Last month, Policy Watch reported on the tremendous resegregation challenges facing North Carolina’s two largest school systems, the Wake County Public School System and Charlotte-Mecklenburg Schools (CMS).
Fittingly, this week, leaders in the Charlotte school system will be considering a draft plan for a pending student assignment, and it’s likely to be a disappointment to those advocating for more sweeping changes.
CMS is planning a public hearing on the draft Wednesday, but as The Charlotte Observer reported last week, the proposal had generated applause from some, and disappointment from others.
It’s important to note in this discussion that, at last count, the school system reported that 93 of its 168 schools handle school populations where more than 50 percent of children hail from low-income families.
In 65 schools in CMS, the percentage of disadvantaged children exceeds 70 percent, despite long-held research that high concentrations of poverty can be harmful when it comes to student achievement.
Despite calls to speed assignments that heavily weighed socioeconomic diversity, the draft plan unveiled last week would continue to prioritize so-called “neighborhood schools,” meaning students’ geography will continue to play a heavy part in their assignment.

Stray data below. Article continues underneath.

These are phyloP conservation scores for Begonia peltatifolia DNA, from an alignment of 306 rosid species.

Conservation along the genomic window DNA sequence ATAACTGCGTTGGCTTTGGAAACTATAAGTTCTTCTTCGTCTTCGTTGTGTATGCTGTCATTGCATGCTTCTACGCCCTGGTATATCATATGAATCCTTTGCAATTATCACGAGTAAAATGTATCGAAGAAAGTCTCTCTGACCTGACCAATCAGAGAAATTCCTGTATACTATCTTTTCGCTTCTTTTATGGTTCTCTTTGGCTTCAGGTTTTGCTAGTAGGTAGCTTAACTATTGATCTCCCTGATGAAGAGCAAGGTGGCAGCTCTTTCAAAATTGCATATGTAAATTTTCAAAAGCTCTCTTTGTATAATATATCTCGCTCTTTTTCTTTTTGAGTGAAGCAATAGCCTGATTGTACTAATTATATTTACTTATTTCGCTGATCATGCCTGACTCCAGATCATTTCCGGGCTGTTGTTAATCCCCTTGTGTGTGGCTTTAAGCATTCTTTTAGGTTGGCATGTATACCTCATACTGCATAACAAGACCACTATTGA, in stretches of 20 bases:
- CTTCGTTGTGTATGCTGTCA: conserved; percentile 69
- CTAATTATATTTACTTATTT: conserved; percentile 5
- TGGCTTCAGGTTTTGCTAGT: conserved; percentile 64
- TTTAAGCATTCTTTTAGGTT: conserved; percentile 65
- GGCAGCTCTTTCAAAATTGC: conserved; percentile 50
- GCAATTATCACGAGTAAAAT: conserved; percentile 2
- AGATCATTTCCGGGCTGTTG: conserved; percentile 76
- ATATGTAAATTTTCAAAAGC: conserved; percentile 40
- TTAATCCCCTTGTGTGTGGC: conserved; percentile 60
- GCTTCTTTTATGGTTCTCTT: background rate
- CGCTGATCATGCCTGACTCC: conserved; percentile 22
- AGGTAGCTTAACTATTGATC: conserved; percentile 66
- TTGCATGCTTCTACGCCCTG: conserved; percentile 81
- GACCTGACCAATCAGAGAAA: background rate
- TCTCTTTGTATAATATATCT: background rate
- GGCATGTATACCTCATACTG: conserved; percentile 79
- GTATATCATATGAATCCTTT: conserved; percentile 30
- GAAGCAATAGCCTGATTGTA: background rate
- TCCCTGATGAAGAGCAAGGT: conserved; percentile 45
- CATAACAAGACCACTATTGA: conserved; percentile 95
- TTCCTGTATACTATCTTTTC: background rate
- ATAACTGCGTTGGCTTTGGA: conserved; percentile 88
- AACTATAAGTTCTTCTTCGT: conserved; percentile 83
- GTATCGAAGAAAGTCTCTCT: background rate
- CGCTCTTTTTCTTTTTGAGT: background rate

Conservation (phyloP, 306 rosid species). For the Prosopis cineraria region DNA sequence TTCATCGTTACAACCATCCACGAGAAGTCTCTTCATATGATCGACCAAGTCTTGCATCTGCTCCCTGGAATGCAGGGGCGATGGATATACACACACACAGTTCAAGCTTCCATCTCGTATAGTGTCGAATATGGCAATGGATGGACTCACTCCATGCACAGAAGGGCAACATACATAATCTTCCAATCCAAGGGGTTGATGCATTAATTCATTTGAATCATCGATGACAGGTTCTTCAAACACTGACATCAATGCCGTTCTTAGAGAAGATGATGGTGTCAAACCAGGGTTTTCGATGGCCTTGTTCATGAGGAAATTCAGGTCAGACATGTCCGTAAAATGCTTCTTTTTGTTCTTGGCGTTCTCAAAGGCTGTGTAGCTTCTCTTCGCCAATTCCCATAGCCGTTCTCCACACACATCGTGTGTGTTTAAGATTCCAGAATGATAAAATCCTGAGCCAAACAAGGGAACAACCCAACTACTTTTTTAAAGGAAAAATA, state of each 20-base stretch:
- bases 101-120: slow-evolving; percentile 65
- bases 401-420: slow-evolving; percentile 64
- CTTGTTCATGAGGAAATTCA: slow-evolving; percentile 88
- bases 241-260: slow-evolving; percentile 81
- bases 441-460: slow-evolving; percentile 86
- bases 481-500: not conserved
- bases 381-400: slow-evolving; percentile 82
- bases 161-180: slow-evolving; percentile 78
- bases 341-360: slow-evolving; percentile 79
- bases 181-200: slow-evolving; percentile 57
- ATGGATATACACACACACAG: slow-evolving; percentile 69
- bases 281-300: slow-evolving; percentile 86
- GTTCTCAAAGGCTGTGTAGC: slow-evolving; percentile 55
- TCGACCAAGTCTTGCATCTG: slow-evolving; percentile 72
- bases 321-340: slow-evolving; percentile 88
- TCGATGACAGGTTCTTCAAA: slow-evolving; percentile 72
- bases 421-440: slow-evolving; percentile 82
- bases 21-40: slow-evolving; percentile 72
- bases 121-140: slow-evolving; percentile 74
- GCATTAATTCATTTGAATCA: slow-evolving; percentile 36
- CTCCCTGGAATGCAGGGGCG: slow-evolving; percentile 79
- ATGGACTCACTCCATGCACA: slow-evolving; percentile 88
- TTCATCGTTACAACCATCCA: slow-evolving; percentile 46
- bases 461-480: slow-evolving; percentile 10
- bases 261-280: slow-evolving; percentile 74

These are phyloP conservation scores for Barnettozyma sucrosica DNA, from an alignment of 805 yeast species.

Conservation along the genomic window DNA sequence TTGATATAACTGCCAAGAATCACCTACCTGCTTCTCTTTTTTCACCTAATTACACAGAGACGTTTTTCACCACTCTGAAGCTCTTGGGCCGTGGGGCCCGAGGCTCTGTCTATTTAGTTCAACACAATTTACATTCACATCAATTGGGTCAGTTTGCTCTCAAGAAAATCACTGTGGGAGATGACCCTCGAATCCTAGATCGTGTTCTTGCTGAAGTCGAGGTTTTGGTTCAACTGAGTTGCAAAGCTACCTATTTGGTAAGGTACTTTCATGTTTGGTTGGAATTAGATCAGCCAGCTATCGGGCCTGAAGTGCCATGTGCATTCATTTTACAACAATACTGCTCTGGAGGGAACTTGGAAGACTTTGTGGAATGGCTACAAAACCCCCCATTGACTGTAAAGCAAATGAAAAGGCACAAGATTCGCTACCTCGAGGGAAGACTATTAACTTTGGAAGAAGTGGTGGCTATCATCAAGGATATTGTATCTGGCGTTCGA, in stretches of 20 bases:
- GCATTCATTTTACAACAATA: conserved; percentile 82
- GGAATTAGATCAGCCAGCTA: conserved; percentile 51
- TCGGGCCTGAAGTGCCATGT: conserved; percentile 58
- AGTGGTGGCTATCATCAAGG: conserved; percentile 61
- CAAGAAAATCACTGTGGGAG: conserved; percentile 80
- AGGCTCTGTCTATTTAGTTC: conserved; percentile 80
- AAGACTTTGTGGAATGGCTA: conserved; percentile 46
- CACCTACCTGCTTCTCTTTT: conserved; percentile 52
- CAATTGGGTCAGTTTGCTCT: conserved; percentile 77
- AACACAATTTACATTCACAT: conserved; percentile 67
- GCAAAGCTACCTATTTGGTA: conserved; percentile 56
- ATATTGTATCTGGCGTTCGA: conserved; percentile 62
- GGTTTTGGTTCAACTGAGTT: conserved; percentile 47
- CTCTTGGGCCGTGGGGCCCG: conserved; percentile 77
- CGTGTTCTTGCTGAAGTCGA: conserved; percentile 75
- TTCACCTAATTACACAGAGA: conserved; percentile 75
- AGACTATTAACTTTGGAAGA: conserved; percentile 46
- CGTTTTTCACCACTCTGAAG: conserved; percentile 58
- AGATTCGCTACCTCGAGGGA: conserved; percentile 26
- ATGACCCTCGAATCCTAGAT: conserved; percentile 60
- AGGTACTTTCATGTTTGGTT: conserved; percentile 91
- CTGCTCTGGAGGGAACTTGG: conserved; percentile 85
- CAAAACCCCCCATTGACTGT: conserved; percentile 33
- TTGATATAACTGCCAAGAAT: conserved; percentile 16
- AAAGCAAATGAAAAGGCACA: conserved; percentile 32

However, the draft proposal indicated that the board would consider attendance boundaries for new schools that emphasized socioeconomic diversity. Additionally, students from low-income families would be prioritized for admission in magnet schools, innovative school programs that can draw students from all over the county.
The proposal also calls for “varied transportation options,” a key component in ensuring access to magnet programs for poor children.
Based on the Observer‘s report, the plan earned largely positive reviews from those in attendance at the school board meeting last week.
“It’s a step in the right direction and I’m pleased to hear it,” said Matthews Mayor Jim Taylor, who has formed a task force to study splitting from CMS if it doesn’t protect suburban neighborhood schools. But he said the task force will keep meeting until the board makes decisions.
“I’m very encouraged that we are moving toward a compromise position,” said Rosalyn Allison-Jacobs of OneMeck, a group urging the board to increase diversity and break up concentrations of poverty.
“I think there’s a lot of optimism out there, and optimism is what has been missing,” said Rachael Weiss of CMS Families United for Public Education, a group created to explore student assignment solutions.
However, the state’s Teacher of the Year, James Ford, a former history teacher at Charlotte’s predominantly minority Garinger High, was less than enthused.
From the Observer:
[Ford] said he read the draft report Wednesday and thinks it falls short of “an aggressive approach” to reversing concentrations of poverty.
“I expected a little more out of the gate,” he said.
We’ll continue to follow this plan as it develops.